Full Contact Project Management
Have It Your Way
So, you came up with a great idea that would save you a bunch of money or time on your project, and now you’re wondering what you can do with it. Is that about right? You figure if you ask your client about making this change, he’s going to ask you for some kind of a credit. What do you do? Maybe you should just implement the change, say nothing, and hope that he doesn’t notice.
Here’s the best way to make this happen. First off, we have to consider some reality: Your client believes that if you are the one who wants to make changes, then it is probably in your best interest, not his. So you need to help him see things the same way you do. He needs to believe that he is getting as much out of your request as you are.
Here’s an example. We had a paving project with multiple locations. The contract documents called for specific, large machinery to be used in the paving process. Now, this would have been OK if we had been able to pave the entire project all at once, but it wasn’t practical for this application. The best thing for the project and us was to complete a piece of it, get it covered up, protect it, and then work on other pieces of the project. But the specs were clear. What to do?
I wrote an RFI and advised the client that he had two choices: He could have the area paved now and placed under his control, ahead of schedule; or, he could wait, leave the area exposed to the elements, and pave it later, per the schedule.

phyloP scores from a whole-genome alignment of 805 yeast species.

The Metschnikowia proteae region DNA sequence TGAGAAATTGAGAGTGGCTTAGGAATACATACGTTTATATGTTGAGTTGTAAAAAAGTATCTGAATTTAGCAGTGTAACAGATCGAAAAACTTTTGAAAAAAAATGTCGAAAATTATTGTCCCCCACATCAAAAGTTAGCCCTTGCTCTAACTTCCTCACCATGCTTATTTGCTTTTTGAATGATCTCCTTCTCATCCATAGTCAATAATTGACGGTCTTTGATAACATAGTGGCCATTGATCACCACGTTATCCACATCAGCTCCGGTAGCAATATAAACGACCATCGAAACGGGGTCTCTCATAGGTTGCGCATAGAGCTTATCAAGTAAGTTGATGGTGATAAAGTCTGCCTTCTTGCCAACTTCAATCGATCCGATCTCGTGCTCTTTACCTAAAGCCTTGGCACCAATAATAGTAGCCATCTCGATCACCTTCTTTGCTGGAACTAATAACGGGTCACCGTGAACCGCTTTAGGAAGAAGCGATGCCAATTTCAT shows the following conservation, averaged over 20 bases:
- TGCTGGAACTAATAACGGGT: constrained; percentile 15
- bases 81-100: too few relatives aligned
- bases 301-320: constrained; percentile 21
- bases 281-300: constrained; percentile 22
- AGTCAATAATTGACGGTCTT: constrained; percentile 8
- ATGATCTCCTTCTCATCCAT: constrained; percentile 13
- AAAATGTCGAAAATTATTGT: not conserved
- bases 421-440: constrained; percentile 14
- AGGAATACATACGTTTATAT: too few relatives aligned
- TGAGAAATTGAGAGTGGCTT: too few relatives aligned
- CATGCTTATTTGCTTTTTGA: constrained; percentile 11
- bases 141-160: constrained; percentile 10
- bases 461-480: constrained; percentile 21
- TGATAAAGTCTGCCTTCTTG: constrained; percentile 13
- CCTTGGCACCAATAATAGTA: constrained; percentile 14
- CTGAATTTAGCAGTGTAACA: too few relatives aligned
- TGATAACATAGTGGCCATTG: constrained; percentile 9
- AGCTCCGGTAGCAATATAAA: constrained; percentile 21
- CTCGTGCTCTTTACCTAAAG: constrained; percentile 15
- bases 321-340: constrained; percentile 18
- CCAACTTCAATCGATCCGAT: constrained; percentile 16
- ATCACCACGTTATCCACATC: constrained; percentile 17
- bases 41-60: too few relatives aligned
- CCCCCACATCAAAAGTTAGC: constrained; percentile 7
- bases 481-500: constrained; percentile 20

Well, my client was presented with two options, both of them appearing to be about equal in cost to him, but just one of which gave him a finished product sooner. All he had to do in order to get this was just “OK” a small change to the specs. He’d get something he wanted for it, so he agreed to the request.
What did I get? I was able to sell an entire part of the project – fence it off and not have to touch it again. Complete!
It is amazing how often a client will be more supportive of you if he feels included in some of the decision-making. On the other hand, try making those decisions yourself, doing all of the layout, and then seeking approval of what you did on your own. Too often, there are criticisms of the choices you made in his absence. In other words, he doesn’t have any “skin in the game.” See the difference?
This year and next, as we are all trying to work our way through some difficult times, let’s maximize our opportunities. On any project, the mantra ought to be, “Get in, get out and get the money.” The longer you stay on a project, all things being equal, the less profit you will make. Do everything you can to keep the client on your side, particularly when it doesn’t cost any money. Get done, and get the money.
Make your client an “honorary” member of your team. A little involvement can go a long way. And, sometimes, clients actually have good ideas.
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